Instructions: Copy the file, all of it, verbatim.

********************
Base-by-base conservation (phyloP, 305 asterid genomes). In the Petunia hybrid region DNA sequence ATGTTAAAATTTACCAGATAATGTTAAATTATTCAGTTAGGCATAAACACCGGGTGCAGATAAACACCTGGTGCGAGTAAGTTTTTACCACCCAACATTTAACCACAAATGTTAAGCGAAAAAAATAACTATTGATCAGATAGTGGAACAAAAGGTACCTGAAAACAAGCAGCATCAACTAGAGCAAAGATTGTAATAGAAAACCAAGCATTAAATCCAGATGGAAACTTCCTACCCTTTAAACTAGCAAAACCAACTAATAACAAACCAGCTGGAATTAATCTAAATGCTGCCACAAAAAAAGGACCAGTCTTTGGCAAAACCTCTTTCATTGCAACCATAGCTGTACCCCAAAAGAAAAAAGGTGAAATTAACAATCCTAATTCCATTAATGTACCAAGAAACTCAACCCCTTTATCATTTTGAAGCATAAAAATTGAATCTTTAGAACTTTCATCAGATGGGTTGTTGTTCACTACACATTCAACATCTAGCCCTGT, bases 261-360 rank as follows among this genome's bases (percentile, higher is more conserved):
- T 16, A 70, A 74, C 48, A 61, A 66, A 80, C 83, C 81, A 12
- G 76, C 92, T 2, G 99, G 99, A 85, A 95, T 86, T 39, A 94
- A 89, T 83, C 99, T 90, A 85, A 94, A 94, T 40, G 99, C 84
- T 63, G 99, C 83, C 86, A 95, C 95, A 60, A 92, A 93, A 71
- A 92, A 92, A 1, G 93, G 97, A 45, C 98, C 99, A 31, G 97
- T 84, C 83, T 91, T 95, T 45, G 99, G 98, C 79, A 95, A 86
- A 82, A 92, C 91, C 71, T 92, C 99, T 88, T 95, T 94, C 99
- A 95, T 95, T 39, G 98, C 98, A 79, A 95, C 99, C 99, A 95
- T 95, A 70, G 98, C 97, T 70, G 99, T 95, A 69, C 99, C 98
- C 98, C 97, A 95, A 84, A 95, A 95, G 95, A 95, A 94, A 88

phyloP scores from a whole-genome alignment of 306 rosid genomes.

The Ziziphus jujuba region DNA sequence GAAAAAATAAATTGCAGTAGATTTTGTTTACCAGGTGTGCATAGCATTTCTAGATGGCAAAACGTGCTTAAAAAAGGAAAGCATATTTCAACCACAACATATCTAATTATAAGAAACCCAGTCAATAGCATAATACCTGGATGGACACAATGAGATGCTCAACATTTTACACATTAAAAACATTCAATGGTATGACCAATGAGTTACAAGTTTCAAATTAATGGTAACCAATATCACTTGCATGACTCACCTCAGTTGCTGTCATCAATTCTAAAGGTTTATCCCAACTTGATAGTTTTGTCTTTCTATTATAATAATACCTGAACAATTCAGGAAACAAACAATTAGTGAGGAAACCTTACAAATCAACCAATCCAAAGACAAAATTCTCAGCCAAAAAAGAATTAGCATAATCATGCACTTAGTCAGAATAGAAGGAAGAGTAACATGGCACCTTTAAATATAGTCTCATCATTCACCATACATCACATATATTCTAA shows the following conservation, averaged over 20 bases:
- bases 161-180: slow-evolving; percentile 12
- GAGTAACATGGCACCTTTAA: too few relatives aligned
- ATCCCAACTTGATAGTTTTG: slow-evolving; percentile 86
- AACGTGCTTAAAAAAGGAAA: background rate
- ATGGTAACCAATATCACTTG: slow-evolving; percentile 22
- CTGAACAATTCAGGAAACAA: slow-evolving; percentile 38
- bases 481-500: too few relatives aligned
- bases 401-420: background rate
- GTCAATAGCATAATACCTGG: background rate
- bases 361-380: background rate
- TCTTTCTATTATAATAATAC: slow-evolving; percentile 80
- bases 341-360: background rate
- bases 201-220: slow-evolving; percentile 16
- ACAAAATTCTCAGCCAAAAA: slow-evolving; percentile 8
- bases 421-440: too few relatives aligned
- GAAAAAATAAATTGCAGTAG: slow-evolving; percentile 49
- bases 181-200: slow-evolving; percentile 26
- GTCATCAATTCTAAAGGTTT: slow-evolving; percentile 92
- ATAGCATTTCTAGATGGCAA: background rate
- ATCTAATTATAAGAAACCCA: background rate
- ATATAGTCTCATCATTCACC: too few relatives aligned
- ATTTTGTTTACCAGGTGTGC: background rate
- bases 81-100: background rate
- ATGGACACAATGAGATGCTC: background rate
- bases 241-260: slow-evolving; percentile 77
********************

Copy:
Base-by-base conservation (phyloP, 305 asterid genomes). In the Petunia hybrid region DNA sequence ATGTTAAAATTTACCAGATAATGTTAAATTATTCAGTTAGGCATAAACACCGGGTGCAGATAAACACCTGGTGCGAGTAAGTTTTTACCACCCAACATTTAACCACAAATGTTAAGCGAAAAAAATAACTATTGATCAGATAGTGGAACAAAAGGTACCTGAAAACAAGCAGCATCAACTAGAGCAAAGATTGTAATAGAAAACCAAGCATTAAATCCAGATGGAAACTTCCTACCCTTTAAACTAGCAAAACCAACTAATAACAAACCAGCTGGAATTAATCTAAATGCTGCCACAAAAAAAGGACCAGTCTTTGGCAAAACCTCTTTCATTGCAACCATAGCTGTACCCCAAAAGAAAAAAGGTGAAATTAACAATCCTAATTCCATTAATGTACCAAGAAACTCAACCCCTTTATCATTTTGAAGCATAAAAATTGAATCTTTAGAACTTTCATCAGATGGGTTGTTGTTCACTACACATTCAACATCTAGCCCTGT, bases 261-360 rank as follows among this genome's bases (percentile, higher is more conserved):
- T 16, A 70, A 74, C 48, A 61, A 66, A 80, C 83, C 81, A 12
- G 76, C 92, T 2, G 99, G 99, A 85, A 95, T 86, T 39, A 94
- A 89, T 83, C 99, T 90, A 85, A 94, A 94, T 40, G 99, C 84
- T 63, G 99, C 83, C 86, A 95, C 95, A 60, A 92, A 93, A 71
- A 92, A 92, A 1, G 93, G 97, A 45, C 98, C 99, A 31, G 97
- T 84, C 83, T 91, T 95, T 45, G 99, G 98, C 79, A 95, A 86
- A 82, A 92, C 91, C 71, T 92, C 99, T 88, T 95, T 94, C 99
- A 95, T 95, T 39, G 98, C 98, A 79, A 95, C 99, C 99, A 95
- T 95, A 70, G 98, C 97, T 70, G 99, T 95, A 69, C 99, C 98
- C 98, C 97, A 95, A 84, A 95, A 95, G 95, A 95, A 94, A 88

phyloP scores from a whole-genome alignment of 306 rosid genomes.

The Ziziphus jujuba region DNA sequence GAAAAAATAAATTGCAGTAGATTTTGTTTACCAGGTGTGCATAGCATTTCTAGATGGCAAAACGTGCTTAAAAAAGGAAAGCATATTTCAACCACAACATATCTAATTATAAGAAACCCAGTCAATAGCATAATACCTGGATGGACACAATGAGATGCTCAACATTTTACACATTAAAAACATTCAATGGTATGACCAATGAGTTACAAGTTTCAAATTAATGGTAACCAATATCACTTGCATGACTCACCTCAGTTGCTGTCATCAATTCTAAAGGTTTATCCCAACTTGATAGTTTTGTCTTTCTATTATAATAATACCTGAACAATTCAGGAAACAAACAATTAGTGAGGAAACCTTACAAATCAACCAATCCAAAGACAAAATTCTCAGCCAAAAAAGAATTAGCATAATCATGCACTTAGTCAGAATAGAAGGAAGAGTAACATGGCACCTTTAAATATAGTCTCATCATTCACCATACATCACATATATTCTAA shows the following conservation, averaged over 20 bases:
- bases 161-180: slow-evolving; percentile 12
- GAGTAACATGGCACCTTTAA: too few relatives aligned
- ATCCCAACTTGATAGTTTTG: slow-evolving; percentile 86
- AACGTGCTTAAAAAAGGAAA: background rate
- ATGGTAACCAATATCACTTG: slow-evolving; percentile 22
- CTGAACAATTCAGGAAACAA: slow-evolving; percentile 38
- bases 481-500: too few relatives aligned
- bases 401-420: background rate
- GTCAATAGCATAATACCTGG: background rate
- bases 361-380: background rate
- TCTTTCTATTATAATAATAC: slow-evolving; percentile 80
- bases 341-360: background rate
- bases 201-220: slow-evolving; percentile 16
- ACAAAATTCTCAGCCAAAAA: slow-evolving; percentile 8
- bases 421-440: too few relatives aligned
- GAAAAAATAAATTGCAGTAG: slow-evolving; percentile 49
- bases 181-200: slow-evolving; percentile 26
- GTCATCAATTCTAAAGGTTT: slow-evolving; percentile 92
- ATAGCATTTCTAGATGGCAA: background rate
- ATCTAATTATAAGAAACCCA: background rate
- ATATAGTCTCATCATTCACC: too few relatives aligned
- ATTTTGTTTACCAGGTGTGC: background rate
- bases 81-100: background rate
- ATGGACACAATGAGATGCTC: background rate
- bases 241-260: slow-evolving; percentile 77